Despite such mentoring and progress, even today some places do not hire women. “There’s a bar, owned by a woman, not far from here that won’t hire women,” says Sonja Kassebaum, co-owner of North Shore Distillery north of Chicago. “I don’t do business with such places.” And Reiner has seen this in New York. “There are quite a few places that still don’t have women behind bars,” Reiner says.

Last spring, the parent company of the award-winning Employees Only bar came under fire for a sexist post about hiring badass women as cocktail waitresses in their new Singapore location.

Cris Dehlavi, head bartender of M Restaurant in Columbus, Ohio, and Pisco Porton brand ambassador, who was ushered into the Dame Hall of Fame last year at the Tales of the Cocktail, says this issue has created an uproar. “Women are really on the rampage, and it’s really being discussed,” Dehlavi says.

Just having a discussion means changes will happen, says Orlowski. “It’s kind of like the old saying ‘What gets measured, gets managed,’” she says.

“I am so happy with the progress women have made,” says Tuennerman. “Still, there’s work to be done. For example, a writer would never ask a man what it’s like to be a male brand ambassador. But women are asked questions like that all the time: What is it like to be a master blender, a brand ambassador, a bartender.”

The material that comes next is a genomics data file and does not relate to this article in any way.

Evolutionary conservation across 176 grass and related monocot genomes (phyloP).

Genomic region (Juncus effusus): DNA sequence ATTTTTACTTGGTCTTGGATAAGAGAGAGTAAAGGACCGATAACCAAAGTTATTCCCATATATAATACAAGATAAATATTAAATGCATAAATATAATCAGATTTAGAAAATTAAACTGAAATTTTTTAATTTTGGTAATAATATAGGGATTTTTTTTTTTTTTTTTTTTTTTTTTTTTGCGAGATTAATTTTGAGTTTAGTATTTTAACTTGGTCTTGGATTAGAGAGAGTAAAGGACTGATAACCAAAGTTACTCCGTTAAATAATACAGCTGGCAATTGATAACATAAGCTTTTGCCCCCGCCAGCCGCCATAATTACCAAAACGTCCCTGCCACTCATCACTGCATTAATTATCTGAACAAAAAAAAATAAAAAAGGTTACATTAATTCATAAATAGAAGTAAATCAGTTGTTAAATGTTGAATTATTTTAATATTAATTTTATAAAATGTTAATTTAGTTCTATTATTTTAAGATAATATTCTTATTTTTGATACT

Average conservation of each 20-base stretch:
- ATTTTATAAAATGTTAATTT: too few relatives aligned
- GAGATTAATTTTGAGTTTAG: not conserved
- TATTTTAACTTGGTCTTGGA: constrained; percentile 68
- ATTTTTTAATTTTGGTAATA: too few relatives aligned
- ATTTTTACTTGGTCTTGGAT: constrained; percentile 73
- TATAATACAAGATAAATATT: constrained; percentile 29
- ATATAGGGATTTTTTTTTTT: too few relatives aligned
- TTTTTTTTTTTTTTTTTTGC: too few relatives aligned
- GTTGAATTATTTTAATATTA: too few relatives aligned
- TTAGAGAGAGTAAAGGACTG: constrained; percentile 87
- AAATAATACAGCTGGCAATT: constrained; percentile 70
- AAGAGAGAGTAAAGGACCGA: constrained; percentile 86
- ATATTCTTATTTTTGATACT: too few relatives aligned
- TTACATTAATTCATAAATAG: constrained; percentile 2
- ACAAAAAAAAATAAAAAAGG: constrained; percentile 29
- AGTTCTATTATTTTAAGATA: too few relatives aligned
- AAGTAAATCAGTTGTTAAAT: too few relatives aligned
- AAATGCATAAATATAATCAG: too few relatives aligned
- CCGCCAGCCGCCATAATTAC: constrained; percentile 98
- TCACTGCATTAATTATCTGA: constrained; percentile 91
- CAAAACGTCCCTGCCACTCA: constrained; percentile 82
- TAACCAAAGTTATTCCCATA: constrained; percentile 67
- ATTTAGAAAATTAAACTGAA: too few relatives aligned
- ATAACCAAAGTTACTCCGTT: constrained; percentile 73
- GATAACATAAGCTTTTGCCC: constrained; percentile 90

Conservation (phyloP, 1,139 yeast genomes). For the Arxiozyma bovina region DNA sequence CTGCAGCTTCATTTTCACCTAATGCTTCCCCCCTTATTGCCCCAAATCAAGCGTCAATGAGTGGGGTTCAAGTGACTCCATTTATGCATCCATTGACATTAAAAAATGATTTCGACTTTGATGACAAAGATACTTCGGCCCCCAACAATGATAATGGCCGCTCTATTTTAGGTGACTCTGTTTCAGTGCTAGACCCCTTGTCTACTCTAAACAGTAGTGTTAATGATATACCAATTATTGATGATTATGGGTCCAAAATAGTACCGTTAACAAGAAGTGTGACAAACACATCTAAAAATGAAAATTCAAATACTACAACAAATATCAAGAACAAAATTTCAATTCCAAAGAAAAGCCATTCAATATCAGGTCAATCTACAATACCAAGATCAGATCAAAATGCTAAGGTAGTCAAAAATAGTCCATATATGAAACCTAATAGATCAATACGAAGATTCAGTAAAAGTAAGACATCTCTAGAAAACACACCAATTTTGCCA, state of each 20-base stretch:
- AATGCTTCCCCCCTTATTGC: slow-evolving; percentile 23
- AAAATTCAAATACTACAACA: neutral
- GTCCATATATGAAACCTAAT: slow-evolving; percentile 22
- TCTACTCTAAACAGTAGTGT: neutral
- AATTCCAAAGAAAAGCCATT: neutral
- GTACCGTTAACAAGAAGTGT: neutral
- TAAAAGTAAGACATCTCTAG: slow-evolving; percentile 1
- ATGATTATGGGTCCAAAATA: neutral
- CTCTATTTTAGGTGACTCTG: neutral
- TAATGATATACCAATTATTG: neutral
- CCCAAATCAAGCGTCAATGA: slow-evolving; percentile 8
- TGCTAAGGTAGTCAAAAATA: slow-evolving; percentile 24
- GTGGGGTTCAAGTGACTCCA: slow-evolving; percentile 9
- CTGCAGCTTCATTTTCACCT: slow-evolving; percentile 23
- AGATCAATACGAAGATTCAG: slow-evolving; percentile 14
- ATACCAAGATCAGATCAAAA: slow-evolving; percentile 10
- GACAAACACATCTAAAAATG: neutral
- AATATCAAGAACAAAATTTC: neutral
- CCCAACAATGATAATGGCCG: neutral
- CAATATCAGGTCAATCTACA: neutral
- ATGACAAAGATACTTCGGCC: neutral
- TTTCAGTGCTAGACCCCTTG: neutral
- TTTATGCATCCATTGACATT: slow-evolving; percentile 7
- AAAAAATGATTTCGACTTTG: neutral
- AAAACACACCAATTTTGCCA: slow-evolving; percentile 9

Anna Mains, who with her husband Drew, owns four bars in Oklahoma City, hired a predominantly female bar staff at their latest venture, the Rockford Cocktail Den. “It was not my intention, but it just happened that way,” Mains says. “Most women I’ve met in this industry are completely amazing.”

Caitlin Laman, general manager of Trick Dog in San Francisco and national 2014 Speed Rack champion, wants gender to become a non-issue in bartending. “I wish I could read a story and not see the word female. I wish people would just say bartender,” Laman says. “I wish people would stop talking about it. It’s not a thing if you keep pointing it out. Then again, I’ve made a very good career out of it. I feel very confident I could move anywhere in the world and get a job, and that’s a pretty cool thing to be able to do.”